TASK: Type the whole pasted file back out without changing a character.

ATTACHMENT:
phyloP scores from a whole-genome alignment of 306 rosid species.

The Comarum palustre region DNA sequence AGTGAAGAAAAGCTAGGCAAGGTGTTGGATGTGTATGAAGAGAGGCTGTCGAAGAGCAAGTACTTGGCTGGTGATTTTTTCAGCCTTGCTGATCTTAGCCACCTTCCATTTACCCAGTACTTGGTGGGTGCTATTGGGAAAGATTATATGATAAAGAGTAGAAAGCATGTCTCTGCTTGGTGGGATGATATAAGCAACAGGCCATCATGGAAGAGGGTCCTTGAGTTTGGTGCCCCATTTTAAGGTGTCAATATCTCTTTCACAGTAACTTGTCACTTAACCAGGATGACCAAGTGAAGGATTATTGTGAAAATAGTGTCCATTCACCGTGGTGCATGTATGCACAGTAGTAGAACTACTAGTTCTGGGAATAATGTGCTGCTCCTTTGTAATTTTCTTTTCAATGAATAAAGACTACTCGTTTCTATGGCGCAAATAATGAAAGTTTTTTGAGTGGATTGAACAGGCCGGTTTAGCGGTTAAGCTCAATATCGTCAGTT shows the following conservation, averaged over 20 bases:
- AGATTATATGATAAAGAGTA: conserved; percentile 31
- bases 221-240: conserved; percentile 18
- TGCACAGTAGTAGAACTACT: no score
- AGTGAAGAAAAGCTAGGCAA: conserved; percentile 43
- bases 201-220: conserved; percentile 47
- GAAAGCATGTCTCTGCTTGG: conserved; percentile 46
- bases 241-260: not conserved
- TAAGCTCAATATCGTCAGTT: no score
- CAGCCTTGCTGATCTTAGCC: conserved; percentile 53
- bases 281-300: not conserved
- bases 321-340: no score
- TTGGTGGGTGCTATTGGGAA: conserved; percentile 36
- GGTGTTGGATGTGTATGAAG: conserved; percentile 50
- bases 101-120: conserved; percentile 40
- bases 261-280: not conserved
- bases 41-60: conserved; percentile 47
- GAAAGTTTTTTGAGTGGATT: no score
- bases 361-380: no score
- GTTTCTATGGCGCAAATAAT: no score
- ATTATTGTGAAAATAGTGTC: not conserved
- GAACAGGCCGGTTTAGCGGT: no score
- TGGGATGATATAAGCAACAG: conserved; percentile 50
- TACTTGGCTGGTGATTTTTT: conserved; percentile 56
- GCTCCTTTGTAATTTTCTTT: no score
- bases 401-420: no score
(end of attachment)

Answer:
phyloP scores from a whole-genome alignment of 306 rosid species.

The Comarum palustre region DNA sequence AGTGAAGAAAAGCTAGGCAAGGTGTTGGATGTGTATGAAGAGAGGCTGTCGAAGAGCAAGTACTTGGCTGGTGATTTTTTCAGCCTTGCTGATCTTAGCCACCTTCCATTTACCCAGTACTTGGTGGGTGCTATTGGGAAAGATTATATGATAAAGAGTAGAAAGCATGTCTCTGCTTGGTGGGATGATATAAGCAACAGGCCATCATGGAAGAGGGTCCTTGAGTTTGGTGCCCCATTTTAAGGTGTCAATATCTCTTTCACAGTAACTTGTCACTTAACCAGGATGACCAAGTGAAGGATTATTGTGAAAATAGTGTCCATTCACCGTGGTGCATGTATGCACAGTAGTAGAACTACTAGTTCTGGGAATAATGTGCTGCTCCTTTGTAATTTTCTTTTCAATGAATAAAGACTACTCGTTTCTATGGCGCAAATAATGAAAGTTTTTTGAGTGGATTGAACAGGCCGGTTTAGCGGTTAAGCTCAATATCGTCAGTT shows the following conservation, averaged over 20 bases:
- AGATTATATGATAAAGAGTA: conserved; percentile 31
- bases 221-240: conserved; percentile 18
- TGCACAGTAGTAGAACTACT: no score
- AGTGAAGAAAAGCTAGGCAA: conserved; percentile 43
- bases 201-220: conserved; percentile 47
- GAAAGCATGTCTCTGCTTGG: conserved; percentile 46
- bases 241-260: not conserved
- TAAGCTCAATATCGTCAGTT: no score
- CAGCCTTGCTGATCTTAGCC: conserved; percentile 53
- bases 281-300: not conserved
- bases 321-340: no score
- TTGGTGGGTGCTATTGGGAA: conserved; percentile 36
- GGTGTTGGATGTGTATGAAG: conserved; percentile 50
- bases 101-120: conserved; percentile 40
- bases 261-280: not conserved
- bases 41-60: conserved; percentile 47
- GAAAGTTTTTTGAGTGGATT: no score
- bases 361-380: no score
- GTTTCTATGGCGCAAATAAT: no score
- ATTATTGTGAAAATAGTGTC: not conserved
- GAACAGGCCGGTTTAGCGGT: no score
- TGGGATGATATAAGCAACAG: conserved; percentile 50
- TACTTGGCTGGTGATTTTTT: conserved; percentile 56
- GCTCCTTTGTAATTTTCTTT: no score
- bases 401-420: no score